<script type="text/javascript">
        function a(){
        var e ='d';
        var testObj=document.getElementById('player');
        for (var key in testObj) {
          var newp = document.createElement('p');
          var text = document.createTextNode(key+' '+testObj[key]);
    Requires javascript support in your browser. In theory you can manipulate most of these properties runtime. Many cool mobile ajax apps maybe...?

That's the promotion :) A list of the stuff I have been playing with. (Test it on your mobile)

A bit more background information:

Posted by jonarne - 17 Jul 2008

jonarne's picture

John Arne has seen the mobile world both from the inside of a Telco and outside as a content provider. Currently he works as Head of Product Development in Mobiletech AS which he also co founded.


Posted by Jo Rabin 7 years ago

I advocate EXTREME CAUTION when using the object element and if using it it's really important to use the type attribute (which is not mandatory) to let the browser know in advance what type of content is behind the object. Various tests we have carried out in the course of the W3C mobileOK work show that even in the presence of this attribute some browsers download content they can't handle. So in your example above, demonstrating 3gp video, you could be causing your users to download a massive file which they can't use. No doubt this is a browser bug but there is a massive down side to getting it wrong, so avoid it.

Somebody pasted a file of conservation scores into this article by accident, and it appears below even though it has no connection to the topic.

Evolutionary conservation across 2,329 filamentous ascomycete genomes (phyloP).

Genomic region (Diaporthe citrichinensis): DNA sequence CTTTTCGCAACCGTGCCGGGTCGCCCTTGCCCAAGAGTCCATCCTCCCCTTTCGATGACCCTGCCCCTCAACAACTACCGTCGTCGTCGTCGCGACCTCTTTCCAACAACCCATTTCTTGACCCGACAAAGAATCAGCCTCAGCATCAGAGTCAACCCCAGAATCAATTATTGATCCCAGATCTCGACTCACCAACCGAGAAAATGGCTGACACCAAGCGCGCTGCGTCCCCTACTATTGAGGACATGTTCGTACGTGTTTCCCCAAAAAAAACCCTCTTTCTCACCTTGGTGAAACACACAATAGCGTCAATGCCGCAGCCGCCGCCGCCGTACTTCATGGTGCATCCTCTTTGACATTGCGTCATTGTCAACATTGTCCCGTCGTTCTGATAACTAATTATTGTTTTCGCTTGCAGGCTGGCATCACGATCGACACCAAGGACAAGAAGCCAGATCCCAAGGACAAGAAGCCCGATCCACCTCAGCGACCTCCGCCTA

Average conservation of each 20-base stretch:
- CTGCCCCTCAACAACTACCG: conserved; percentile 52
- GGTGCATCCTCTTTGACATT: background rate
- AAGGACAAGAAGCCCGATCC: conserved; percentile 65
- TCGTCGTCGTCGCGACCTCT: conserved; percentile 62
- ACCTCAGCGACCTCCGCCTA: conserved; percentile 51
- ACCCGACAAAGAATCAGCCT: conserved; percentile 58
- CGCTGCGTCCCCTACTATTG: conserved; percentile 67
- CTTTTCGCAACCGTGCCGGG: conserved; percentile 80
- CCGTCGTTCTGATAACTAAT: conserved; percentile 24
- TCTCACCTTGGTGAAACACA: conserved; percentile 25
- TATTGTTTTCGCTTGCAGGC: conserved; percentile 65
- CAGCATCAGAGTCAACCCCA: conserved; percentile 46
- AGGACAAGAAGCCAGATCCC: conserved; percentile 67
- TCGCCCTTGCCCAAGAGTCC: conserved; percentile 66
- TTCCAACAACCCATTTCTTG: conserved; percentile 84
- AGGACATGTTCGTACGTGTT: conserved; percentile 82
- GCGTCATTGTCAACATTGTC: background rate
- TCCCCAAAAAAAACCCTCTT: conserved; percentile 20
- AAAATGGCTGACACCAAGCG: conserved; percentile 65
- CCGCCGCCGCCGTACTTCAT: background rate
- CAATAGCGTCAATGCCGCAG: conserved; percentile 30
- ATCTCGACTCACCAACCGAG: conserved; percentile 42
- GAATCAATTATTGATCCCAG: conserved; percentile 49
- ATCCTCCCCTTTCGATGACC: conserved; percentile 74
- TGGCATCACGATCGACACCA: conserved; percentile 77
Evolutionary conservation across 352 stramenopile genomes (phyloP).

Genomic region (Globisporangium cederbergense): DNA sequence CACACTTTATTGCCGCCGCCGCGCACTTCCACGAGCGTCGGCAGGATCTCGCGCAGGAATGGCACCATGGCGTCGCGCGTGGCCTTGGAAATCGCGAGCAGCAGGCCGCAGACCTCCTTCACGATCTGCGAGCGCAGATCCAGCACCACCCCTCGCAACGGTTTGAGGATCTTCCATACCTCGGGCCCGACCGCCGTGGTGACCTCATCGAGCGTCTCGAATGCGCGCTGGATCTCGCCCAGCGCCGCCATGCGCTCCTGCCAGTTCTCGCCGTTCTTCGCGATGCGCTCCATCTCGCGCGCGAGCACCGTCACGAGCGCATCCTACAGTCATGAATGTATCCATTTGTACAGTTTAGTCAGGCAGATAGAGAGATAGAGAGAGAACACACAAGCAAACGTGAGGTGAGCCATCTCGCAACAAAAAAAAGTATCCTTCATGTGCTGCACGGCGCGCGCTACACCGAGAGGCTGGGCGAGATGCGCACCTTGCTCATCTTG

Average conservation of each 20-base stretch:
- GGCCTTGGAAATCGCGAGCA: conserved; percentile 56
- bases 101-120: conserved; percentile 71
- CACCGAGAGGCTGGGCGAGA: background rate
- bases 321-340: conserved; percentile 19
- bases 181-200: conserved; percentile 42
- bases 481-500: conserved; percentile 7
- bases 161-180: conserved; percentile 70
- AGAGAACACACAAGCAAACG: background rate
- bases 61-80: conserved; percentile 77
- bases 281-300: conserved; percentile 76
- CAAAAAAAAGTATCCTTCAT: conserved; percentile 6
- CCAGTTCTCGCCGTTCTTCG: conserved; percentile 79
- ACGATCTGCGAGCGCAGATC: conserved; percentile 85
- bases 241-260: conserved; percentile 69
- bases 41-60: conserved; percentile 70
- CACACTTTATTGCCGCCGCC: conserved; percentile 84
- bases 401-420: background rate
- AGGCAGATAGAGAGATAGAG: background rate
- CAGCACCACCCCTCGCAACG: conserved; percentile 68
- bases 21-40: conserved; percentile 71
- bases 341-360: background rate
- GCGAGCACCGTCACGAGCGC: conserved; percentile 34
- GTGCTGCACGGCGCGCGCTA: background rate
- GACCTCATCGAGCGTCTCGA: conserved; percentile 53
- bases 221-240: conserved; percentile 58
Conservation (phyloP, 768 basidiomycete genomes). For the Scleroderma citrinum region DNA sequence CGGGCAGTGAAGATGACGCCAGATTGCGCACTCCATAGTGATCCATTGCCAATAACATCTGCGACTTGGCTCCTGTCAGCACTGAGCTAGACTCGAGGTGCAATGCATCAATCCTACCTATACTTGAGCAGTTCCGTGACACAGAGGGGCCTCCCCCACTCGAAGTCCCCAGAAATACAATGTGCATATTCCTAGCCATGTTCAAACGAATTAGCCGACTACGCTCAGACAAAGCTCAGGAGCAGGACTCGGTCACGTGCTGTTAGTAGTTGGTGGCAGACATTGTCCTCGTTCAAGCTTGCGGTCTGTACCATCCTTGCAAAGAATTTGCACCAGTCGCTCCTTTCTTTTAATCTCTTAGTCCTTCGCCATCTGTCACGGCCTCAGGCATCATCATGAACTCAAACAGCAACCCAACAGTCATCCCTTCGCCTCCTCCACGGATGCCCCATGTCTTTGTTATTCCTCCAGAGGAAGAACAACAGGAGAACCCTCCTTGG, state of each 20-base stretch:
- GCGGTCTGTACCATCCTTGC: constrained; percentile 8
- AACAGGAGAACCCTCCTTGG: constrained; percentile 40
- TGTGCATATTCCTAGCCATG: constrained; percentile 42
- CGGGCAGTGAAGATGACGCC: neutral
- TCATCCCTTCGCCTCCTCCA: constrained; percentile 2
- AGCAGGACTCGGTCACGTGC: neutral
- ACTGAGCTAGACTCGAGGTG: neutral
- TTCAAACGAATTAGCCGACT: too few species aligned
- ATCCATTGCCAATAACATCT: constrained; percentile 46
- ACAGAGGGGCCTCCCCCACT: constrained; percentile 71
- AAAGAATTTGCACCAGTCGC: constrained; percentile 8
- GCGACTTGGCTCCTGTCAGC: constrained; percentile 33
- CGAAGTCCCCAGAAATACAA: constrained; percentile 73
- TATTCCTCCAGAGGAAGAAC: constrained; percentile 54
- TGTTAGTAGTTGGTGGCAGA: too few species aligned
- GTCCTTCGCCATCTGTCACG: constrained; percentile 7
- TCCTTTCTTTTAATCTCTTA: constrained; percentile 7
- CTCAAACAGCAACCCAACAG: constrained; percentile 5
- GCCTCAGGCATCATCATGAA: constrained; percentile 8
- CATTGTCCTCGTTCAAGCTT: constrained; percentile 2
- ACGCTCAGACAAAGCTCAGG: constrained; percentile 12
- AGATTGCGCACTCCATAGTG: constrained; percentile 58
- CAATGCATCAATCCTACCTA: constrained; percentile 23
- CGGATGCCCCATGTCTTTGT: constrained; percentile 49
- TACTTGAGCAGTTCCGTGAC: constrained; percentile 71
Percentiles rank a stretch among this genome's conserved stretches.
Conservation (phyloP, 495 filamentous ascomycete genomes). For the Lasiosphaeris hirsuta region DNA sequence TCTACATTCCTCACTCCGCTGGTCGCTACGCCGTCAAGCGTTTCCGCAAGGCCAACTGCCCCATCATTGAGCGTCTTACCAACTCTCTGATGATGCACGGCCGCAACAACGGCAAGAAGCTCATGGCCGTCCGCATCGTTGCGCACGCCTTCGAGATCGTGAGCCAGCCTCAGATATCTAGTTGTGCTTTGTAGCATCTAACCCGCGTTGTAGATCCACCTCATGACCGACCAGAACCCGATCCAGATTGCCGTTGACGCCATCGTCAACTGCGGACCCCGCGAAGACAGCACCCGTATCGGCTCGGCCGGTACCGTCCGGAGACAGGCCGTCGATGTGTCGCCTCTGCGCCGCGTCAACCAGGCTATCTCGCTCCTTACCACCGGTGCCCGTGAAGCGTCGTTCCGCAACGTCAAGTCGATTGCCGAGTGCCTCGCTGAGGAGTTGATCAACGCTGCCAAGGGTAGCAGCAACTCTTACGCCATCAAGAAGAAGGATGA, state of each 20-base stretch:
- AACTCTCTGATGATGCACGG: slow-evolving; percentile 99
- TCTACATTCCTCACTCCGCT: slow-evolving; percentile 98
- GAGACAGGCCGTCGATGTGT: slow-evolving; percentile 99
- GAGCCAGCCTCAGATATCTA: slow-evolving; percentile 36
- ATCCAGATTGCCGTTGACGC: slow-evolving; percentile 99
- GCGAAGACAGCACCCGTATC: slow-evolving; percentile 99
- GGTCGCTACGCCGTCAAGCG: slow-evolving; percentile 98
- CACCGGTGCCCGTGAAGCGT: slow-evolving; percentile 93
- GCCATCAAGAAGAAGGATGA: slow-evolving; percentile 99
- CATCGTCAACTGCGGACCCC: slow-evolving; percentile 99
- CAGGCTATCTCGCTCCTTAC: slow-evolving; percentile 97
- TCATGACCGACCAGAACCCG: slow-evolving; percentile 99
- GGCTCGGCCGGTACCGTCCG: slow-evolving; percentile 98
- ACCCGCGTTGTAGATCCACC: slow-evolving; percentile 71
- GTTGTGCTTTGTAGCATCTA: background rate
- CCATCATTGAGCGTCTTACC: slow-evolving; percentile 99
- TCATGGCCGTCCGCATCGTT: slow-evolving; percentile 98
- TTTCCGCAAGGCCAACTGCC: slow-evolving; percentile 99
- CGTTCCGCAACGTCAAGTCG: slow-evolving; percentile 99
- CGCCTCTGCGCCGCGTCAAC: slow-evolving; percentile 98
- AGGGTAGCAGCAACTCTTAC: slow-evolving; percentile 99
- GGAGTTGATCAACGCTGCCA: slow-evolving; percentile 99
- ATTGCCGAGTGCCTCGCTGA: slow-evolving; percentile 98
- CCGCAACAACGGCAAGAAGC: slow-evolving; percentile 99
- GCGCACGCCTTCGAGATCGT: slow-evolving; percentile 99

My suggestion is to handle the device variation server side. Using DeviceAtlas, determine what the device supports and conditionally serve your page to suit. It's simple to do and is the classic use case for DeviceAtlas. Here is an illustration of quite how simple from Image Adaptation with Device Atlas.

$i='imgc/eye.jpg'; // This is the main image that you want to see in your mobile screen
$imgurl=convertImage($i); // $imgurl will hold the path of the converted image that is suitable for your mobile